“When I came here in 1970 I was more or less destitute. I came here from a broken marriage, broken body as well from a [airplane] crash, you know, just broken,” Mitchell said. “How do you sell things without a license? I chose books because of the First Amendment.” Mitchell’s first big sale of a suitcase full of rare used books bought him his store.
Mitchell isn’t the only quirky personality in the Square. “Most people who own used bookstores are unemployable in the [conventional] sense, either eccentrics or anarchists or just loose cannons of sorts,” Petrovato said. “I guess I would be an anarchist. I don’t like to work for anybody.” But Raven Books has no political affiliation: “I have a lot of books that I don’t agree with politically, but these books need to be read.“
Saul Roll, the manager of Lame Duck Books, is a completely different breed, though no less eccentric. He might appear a bit pretentious (read: he rolls his own cigarettes), but he has a genuine love of books and feels that they should be valued very highly.
“People would buy jewels for $400,000, but [jewels] aren’t going to change the history of the world,” said Roll, who will happily show a customer first editions and signed copies of some of the world’s most influential books.
When asked about his favorite book, Eastman expressed a popular sentiment: “Anything. I’ll read a sugar label.”
Books have more than just sentimental value to some sellers. Harvard students are probably unaccustomed to seeing Frenchie (no last name given) and her partner Ken O’Brien, the formerly homeless owners of the movable bookstand outside of J. August Co. on Mass. Ave., without their faithful cat and dog—but they’re inside now, and they won’t be coming back out. “We got an apartment just by selling books without any Section 8 government help, or anything to do with that,” Frenchie said. “A lot of people come up and ask us, ‘Where’s the dog and cat?’ and we tell ’em, ‘Oh, they’re in now! We’ve moved in!’” Frenchie’s new occupation is popular with tourists and Harvard students alike, as well as with her pets. “If I was to try to get my cat to go out again, she wouldn’t have it.” COMMUNAL VIBE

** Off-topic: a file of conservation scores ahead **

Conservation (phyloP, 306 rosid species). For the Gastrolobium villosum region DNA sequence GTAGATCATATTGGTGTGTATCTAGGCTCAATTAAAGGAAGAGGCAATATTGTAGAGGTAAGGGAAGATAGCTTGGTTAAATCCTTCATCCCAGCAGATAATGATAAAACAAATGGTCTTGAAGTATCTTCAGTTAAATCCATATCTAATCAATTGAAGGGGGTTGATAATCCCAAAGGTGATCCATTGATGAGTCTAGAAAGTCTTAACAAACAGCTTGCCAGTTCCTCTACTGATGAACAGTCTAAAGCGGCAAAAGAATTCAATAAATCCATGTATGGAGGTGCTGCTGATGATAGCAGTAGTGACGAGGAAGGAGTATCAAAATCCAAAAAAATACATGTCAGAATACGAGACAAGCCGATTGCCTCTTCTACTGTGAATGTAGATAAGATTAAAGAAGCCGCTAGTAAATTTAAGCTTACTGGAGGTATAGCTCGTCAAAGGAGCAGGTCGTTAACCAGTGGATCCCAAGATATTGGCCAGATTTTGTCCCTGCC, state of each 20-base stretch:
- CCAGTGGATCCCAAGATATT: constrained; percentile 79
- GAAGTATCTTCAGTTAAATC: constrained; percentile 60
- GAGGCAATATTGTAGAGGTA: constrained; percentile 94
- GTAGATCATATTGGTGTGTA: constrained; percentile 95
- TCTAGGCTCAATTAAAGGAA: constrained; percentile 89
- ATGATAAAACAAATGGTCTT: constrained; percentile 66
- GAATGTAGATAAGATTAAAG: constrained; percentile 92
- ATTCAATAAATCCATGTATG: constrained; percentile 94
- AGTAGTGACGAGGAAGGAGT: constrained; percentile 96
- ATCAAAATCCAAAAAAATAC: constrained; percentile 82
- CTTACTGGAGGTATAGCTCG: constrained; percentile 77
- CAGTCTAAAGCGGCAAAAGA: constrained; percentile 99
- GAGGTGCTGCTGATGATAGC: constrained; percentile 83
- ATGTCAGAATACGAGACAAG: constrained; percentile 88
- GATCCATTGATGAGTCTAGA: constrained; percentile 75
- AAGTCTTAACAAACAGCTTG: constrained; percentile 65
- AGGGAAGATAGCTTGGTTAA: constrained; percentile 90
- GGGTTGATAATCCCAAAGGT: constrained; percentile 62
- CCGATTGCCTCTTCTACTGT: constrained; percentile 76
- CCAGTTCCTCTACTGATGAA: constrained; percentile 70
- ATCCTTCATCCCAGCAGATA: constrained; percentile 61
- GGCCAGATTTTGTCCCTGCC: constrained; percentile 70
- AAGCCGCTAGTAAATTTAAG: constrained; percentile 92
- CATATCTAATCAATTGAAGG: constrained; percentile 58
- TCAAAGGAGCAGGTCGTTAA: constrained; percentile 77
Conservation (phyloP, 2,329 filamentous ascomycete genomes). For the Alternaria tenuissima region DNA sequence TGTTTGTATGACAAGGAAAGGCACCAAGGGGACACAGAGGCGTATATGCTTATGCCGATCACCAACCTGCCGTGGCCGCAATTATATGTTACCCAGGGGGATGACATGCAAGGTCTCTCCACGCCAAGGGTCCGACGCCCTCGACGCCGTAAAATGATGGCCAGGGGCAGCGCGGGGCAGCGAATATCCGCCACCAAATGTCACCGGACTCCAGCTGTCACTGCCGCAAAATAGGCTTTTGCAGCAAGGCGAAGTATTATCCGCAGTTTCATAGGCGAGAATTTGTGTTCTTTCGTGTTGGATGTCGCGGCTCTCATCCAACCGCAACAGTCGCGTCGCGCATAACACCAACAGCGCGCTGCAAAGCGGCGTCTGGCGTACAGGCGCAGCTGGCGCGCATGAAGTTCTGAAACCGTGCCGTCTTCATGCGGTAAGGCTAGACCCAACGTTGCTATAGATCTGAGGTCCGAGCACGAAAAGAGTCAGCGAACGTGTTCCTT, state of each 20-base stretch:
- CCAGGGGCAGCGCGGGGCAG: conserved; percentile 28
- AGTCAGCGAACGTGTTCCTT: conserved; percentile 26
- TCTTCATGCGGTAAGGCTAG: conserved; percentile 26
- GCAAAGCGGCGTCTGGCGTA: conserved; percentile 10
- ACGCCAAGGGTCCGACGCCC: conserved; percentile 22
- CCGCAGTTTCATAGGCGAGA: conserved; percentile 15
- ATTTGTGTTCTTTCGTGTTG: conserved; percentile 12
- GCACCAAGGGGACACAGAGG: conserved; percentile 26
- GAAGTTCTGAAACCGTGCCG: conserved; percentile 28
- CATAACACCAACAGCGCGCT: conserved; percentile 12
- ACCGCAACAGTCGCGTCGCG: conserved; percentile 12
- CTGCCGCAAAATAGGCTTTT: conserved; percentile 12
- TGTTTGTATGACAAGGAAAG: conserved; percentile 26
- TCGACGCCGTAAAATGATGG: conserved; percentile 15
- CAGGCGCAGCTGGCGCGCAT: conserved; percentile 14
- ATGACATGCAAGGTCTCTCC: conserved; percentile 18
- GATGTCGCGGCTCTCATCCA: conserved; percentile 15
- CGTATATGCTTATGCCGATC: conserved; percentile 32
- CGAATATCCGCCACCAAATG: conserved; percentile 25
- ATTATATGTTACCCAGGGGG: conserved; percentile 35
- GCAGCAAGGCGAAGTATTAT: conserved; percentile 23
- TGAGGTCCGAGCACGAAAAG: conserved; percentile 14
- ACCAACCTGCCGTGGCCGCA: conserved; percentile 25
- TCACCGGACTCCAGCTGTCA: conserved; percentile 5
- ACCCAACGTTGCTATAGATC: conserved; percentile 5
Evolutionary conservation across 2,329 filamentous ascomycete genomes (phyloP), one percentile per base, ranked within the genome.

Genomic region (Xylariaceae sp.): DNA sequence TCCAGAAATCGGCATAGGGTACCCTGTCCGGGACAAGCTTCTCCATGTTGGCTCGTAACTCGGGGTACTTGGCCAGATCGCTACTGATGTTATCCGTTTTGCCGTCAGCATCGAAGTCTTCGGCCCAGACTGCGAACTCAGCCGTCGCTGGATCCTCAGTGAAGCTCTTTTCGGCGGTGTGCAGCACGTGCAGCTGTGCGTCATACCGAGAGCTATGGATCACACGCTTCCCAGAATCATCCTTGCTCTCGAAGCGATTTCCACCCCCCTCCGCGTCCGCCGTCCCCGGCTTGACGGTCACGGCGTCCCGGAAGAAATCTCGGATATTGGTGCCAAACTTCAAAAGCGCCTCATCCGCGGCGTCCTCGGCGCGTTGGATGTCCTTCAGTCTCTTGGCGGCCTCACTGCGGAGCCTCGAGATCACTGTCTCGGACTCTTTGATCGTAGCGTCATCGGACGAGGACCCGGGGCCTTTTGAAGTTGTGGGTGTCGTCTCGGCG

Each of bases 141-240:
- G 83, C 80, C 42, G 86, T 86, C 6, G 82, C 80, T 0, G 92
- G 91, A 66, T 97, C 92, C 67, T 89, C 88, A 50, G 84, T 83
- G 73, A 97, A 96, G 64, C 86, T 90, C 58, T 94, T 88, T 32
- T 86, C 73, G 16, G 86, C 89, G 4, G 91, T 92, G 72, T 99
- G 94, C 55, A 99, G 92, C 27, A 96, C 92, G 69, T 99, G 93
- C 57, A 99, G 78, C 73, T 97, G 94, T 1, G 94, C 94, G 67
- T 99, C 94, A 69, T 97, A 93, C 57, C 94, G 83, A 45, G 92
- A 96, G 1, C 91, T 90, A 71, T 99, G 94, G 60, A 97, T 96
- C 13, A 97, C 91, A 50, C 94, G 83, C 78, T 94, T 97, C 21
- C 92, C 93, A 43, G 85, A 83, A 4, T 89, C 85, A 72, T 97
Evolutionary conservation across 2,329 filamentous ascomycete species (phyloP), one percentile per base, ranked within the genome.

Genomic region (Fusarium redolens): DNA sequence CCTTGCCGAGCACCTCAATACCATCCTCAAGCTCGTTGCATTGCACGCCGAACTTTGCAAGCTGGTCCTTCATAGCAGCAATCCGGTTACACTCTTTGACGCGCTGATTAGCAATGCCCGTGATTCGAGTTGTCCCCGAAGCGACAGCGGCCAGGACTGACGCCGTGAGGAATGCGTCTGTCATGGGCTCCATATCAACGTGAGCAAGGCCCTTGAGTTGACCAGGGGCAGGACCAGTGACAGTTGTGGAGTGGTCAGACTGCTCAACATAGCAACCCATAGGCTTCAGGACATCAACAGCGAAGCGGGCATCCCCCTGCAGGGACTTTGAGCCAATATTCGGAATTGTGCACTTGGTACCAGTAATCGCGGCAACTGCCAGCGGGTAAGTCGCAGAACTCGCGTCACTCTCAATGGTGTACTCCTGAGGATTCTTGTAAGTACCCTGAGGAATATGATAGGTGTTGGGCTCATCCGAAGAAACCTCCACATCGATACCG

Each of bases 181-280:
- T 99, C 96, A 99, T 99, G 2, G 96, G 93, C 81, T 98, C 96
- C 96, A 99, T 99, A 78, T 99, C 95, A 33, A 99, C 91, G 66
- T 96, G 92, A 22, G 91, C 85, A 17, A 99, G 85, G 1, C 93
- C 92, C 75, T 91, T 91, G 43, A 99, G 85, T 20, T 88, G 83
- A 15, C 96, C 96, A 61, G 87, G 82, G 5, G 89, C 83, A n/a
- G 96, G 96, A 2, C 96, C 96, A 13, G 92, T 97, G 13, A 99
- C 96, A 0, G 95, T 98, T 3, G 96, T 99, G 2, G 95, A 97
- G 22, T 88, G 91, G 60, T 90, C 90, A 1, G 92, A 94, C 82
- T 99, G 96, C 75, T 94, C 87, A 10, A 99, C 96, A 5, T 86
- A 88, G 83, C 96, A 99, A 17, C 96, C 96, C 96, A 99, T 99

With so many book-lovers out there running their specialized stores, competition just doesn’t make sense. Instead, the book venders of Harvard Square have established a community.
“Most booksellers buy from each other. When nobody’s buying, [booksellers] buy. We give them the book to sell, and if they don’t sell it we take the book back,” Mitchell said. Similarly, store owners are happy to direct customers to other stores if they don’t have exactly what the customer is looking for.
“We all know each other,” Petrovato said. “That’s the nice thing about the used book world. We’re more in solidarity with each other than in competition in a lot of ways.”
“Everywhere among booksellers there’s a camaraderie, typically very eccentric but nice people,” agreed Eastman.
Each bookseller has a unique and genuine affection for the books that they’re selling; and if that makes them a bit odd, it also makes them great to sit down and talk with.CORRECTION:
The Dec. 5 magazine article "Bookstores Galore" gave the wrong name
for the owner of Harvard Book and Binding. He is Robert A. Marshall, not Robert